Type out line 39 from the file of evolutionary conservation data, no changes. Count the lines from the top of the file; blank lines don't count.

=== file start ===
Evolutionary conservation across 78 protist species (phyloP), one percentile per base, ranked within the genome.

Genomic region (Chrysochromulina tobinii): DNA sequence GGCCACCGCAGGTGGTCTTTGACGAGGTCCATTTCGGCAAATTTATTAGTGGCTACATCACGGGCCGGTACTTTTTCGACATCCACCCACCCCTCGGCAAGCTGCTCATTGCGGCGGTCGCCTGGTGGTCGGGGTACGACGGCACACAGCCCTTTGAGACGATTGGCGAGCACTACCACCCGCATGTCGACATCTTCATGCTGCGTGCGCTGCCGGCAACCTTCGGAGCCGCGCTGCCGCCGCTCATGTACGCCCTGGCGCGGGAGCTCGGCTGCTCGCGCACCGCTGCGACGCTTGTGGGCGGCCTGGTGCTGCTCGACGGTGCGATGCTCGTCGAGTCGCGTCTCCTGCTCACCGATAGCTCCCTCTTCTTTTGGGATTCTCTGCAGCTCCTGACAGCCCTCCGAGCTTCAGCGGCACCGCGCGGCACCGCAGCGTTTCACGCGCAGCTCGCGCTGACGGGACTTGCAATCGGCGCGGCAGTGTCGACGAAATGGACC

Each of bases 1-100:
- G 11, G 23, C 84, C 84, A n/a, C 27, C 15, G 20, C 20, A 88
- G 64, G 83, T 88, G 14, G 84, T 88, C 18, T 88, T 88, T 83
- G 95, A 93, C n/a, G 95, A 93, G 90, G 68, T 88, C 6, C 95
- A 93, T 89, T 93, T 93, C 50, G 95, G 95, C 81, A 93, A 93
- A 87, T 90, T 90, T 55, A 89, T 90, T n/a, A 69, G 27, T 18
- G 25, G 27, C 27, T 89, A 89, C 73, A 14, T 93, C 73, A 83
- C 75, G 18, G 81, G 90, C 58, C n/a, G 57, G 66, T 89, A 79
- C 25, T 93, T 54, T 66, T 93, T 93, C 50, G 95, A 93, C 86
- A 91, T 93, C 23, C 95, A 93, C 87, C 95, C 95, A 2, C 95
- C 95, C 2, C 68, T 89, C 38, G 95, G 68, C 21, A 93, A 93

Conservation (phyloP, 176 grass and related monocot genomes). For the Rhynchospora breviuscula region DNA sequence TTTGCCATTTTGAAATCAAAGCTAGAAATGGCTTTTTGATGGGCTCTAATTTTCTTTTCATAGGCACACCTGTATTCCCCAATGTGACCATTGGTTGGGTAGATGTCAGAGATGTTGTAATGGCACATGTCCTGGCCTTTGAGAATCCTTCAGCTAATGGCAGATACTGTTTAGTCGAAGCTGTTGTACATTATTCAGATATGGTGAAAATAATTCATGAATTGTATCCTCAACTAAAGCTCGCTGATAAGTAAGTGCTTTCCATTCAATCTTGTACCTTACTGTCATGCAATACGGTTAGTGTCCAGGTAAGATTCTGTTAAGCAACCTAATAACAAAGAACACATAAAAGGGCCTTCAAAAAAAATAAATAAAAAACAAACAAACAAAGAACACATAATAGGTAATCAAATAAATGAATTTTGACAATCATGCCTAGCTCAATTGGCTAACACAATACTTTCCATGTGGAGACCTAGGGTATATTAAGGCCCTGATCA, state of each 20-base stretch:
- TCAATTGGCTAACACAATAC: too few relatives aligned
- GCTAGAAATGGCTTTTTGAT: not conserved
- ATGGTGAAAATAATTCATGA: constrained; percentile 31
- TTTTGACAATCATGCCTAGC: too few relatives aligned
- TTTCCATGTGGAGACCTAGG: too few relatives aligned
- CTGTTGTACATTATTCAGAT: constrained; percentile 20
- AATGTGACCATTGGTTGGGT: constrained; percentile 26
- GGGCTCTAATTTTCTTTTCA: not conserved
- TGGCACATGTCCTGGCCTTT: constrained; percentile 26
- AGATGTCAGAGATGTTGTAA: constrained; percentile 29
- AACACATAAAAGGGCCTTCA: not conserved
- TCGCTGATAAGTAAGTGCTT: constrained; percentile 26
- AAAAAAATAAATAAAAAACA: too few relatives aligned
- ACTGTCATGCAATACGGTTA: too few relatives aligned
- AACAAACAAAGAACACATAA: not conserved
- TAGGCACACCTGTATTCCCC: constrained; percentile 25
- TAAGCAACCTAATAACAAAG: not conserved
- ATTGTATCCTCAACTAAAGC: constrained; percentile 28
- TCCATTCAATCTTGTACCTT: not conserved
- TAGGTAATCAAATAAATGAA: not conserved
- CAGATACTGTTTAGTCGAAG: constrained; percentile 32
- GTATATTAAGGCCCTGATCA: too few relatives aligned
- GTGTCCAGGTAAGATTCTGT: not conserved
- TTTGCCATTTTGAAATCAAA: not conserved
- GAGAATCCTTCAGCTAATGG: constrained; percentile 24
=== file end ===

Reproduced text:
- GAGAATCCTTCAGCTAATGG: constrained; percentile 24